UK: The Games Industry And Sporting Licenses

Last Updated: 23 February 2001
Article by Alex Chapman

Following on from CTW’s report on (issue 792 – 2 June 2000) that Sony, Electronic Arts, Eidos and Infogrammes are being sued by a number of footballers and clubs, this week Alex Chapman looks at the use of famous names in games and the legal implications for the games industry, developers and publishers.

Since the early 80s sportsmen have been happy to lend their names to games, in return for which they have shared in the game’s success.

Using a sportsman’s name in a title will usually result in increased sales, the bigger the name the bigger the sales. Using the names of all the sportsmen in a particular sport within a game may also impact on sales but in a different sense - there are few things more frustrating than getting a game home and finding that David Beckham has become Bavid Deckham or Nigel Mansell is Nigel Mainsail.

However as the recent case of footballers including Euro 2000 stars Abel Xavier, Georgie Hagi and Andre Ilie and clubs including Feyenord and Slavia Prague illustrates, there is a danger that this frustration to customers is a small price to pay for the piece of mind that it will bring for a publisher or developer.

The legal position in relation to the use of sportsmen’s names in products has never been clearly defined in the UK and games have therefore been released with and without proper names. There have been incidents where sportsmen have been conspicuous by their absence from sticker albums but since we are so used to seeing sports papers containing player ratings and images it has seemed illogical for the same names not to be part of a game. However with most sports clubs and sports stars recognising the value of their names as brands and with that value now capable of being represented on the company balance sheet, so the importance of protecting that value has increased.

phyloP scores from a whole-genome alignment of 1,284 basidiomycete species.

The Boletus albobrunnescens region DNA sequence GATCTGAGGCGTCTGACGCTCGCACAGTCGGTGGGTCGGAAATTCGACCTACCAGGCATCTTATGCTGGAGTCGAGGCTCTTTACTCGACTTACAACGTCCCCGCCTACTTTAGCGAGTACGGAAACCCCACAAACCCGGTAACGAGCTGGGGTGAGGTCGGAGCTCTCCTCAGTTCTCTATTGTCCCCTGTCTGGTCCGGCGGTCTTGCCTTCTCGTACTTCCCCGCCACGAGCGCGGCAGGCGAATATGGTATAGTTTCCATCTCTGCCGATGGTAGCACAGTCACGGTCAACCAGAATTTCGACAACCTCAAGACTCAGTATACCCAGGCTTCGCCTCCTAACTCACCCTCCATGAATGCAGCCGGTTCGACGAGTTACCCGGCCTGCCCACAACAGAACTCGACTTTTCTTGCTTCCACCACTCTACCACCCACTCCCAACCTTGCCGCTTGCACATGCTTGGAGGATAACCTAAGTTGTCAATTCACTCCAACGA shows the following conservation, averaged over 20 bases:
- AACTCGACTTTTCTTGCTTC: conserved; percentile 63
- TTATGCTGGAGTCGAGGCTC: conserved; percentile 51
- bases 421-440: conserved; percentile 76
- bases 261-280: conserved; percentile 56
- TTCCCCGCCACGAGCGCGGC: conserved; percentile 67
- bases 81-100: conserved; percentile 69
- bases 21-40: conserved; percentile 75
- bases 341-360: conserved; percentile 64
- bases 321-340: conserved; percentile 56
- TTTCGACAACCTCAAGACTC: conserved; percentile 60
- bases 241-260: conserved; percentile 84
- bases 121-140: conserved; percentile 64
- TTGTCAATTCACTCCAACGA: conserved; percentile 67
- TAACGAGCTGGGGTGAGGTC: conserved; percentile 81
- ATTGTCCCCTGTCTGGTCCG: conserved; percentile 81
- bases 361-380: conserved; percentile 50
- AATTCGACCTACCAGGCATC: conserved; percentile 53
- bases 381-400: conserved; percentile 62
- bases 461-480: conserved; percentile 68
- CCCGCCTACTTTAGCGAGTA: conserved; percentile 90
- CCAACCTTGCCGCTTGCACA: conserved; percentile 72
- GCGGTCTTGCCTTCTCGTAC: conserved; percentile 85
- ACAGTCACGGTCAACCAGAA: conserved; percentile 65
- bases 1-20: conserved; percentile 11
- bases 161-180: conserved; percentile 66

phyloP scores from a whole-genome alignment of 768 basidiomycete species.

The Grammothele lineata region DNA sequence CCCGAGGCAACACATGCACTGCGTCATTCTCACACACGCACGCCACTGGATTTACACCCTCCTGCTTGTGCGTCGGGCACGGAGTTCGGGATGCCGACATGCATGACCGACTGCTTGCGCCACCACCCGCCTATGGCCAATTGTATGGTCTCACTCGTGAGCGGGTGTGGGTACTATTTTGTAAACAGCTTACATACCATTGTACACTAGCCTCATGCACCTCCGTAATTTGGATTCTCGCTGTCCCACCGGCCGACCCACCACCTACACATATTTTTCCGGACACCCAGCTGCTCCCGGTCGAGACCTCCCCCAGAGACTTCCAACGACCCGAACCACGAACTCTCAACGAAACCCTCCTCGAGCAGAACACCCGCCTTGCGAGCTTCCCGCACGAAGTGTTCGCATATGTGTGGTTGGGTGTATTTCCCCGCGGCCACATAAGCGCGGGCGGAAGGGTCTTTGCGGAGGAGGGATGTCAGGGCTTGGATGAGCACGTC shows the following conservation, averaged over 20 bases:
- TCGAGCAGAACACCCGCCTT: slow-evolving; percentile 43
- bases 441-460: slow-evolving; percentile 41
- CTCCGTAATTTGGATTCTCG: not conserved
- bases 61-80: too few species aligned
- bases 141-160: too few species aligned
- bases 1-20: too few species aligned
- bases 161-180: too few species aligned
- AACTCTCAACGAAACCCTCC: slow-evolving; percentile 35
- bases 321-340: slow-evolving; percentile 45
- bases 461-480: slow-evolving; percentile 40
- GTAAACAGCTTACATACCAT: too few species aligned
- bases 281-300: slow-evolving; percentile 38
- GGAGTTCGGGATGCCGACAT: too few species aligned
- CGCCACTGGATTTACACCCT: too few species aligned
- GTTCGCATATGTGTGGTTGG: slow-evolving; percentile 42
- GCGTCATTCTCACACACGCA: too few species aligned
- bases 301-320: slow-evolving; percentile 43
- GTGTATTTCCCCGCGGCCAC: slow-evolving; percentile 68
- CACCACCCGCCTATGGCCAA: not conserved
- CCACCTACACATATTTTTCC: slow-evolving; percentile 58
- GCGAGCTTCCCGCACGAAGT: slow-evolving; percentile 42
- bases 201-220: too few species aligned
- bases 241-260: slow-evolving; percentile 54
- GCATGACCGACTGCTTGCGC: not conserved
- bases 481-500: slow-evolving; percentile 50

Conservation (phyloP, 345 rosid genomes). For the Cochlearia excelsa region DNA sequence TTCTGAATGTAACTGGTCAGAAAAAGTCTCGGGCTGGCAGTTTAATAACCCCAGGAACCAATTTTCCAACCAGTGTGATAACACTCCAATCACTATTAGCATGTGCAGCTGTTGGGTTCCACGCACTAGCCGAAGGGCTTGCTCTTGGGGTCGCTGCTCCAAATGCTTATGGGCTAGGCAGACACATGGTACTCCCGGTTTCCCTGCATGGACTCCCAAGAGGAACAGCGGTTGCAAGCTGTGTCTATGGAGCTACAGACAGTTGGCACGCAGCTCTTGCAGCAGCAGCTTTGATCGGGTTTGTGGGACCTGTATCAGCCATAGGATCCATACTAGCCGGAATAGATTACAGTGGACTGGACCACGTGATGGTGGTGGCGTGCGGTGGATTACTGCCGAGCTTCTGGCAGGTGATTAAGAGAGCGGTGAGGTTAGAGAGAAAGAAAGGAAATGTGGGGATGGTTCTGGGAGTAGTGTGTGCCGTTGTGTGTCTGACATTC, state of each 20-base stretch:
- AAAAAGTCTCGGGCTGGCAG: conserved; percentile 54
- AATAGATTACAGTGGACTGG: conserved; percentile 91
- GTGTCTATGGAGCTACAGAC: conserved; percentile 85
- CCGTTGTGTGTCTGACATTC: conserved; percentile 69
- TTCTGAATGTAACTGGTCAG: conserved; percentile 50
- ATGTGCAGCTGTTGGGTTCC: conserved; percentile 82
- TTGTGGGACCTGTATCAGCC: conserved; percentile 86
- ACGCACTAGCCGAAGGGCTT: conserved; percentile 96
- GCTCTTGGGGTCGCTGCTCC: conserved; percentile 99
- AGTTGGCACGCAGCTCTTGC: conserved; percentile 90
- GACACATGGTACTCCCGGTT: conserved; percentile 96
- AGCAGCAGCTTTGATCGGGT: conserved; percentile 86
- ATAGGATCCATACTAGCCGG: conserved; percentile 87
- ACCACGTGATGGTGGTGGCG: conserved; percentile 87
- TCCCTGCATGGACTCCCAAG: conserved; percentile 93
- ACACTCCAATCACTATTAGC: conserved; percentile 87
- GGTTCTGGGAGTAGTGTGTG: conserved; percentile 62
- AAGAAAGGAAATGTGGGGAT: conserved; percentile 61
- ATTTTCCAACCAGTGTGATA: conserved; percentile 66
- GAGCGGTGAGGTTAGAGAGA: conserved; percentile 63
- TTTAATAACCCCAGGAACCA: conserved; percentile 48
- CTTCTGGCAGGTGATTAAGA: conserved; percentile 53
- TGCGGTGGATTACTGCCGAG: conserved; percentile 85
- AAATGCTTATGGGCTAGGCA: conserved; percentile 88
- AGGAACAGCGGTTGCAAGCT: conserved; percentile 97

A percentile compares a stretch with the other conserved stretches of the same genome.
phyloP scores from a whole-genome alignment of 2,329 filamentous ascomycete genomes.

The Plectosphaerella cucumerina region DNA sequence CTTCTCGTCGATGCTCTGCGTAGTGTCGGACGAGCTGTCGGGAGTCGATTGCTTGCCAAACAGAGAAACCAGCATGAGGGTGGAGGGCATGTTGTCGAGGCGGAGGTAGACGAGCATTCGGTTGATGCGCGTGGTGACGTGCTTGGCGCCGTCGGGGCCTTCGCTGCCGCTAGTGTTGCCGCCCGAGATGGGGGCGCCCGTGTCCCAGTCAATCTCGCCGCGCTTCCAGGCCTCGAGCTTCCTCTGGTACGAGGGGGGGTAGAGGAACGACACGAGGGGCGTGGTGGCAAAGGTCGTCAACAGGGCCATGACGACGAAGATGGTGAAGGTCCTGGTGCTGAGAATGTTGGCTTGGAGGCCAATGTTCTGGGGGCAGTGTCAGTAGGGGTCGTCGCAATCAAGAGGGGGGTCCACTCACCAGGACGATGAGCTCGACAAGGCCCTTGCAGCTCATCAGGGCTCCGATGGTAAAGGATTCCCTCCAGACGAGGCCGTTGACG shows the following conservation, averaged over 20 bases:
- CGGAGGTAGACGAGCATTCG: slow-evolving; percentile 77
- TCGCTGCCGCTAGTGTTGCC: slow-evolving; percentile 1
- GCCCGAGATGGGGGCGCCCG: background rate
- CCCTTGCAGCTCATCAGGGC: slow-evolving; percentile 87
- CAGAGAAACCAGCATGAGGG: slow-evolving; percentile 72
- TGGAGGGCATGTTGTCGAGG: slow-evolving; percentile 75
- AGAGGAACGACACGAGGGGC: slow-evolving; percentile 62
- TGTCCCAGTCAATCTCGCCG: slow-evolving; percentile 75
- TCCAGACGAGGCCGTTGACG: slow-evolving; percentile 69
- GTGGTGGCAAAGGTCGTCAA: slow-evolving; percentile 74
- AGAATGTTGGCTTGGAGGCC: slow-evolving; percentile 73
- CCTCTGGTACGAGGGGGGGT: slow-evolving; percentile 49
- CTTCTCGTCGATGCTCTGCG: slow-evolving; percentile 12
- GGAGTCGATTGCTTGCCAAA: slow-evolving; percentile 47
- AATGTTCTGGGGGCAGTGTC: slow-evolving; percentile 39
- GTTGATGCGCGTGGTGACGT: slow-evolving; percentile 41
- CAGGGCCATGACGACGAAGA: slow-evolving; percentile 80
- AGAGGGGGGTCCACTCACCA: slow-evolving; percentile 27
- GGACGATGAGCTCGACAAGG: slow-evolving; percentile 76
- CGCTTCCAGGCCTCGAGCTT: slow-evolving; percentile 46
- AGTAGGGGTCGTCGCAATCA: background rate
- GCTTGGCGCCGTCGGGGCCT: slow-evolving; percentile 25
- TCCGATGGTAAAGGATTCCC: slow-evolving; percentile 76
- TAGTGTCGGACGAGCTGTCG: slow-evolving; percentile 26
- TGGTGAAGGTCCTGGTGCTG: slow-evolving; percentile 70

This has been apparent from the wave of disputes arising from opportunistic domain name registrations. It was therefore only a matter of time before the games industry would be hit, the potential causes of action in England being:

  • passing off (a misrepresentation of association with the subject, likely to deceive the public and causing damage to the subject in the course of business)
  • trade marks (use of a mark identical or similar to and for similar goods and services to a registered trade mark)
  • defamation ("false" words communicated and likely to reduce the subject person in the eyes of a right thinking recipient - libel / slander).

Legal action has been resisted to date because the value of the games companies and names hasn’t justified the expense in what would be the most costly and risky of litigation. An outlay of up to £500,000 may be required in circumstances where a claim could fail if the publisher could show for example that:

  • a description (player rating) was fair comment;
  • the public would not associate the product with the person the inclusion was incidental; or
  • the use of the name was not in the course of business or not in a trade mark sense.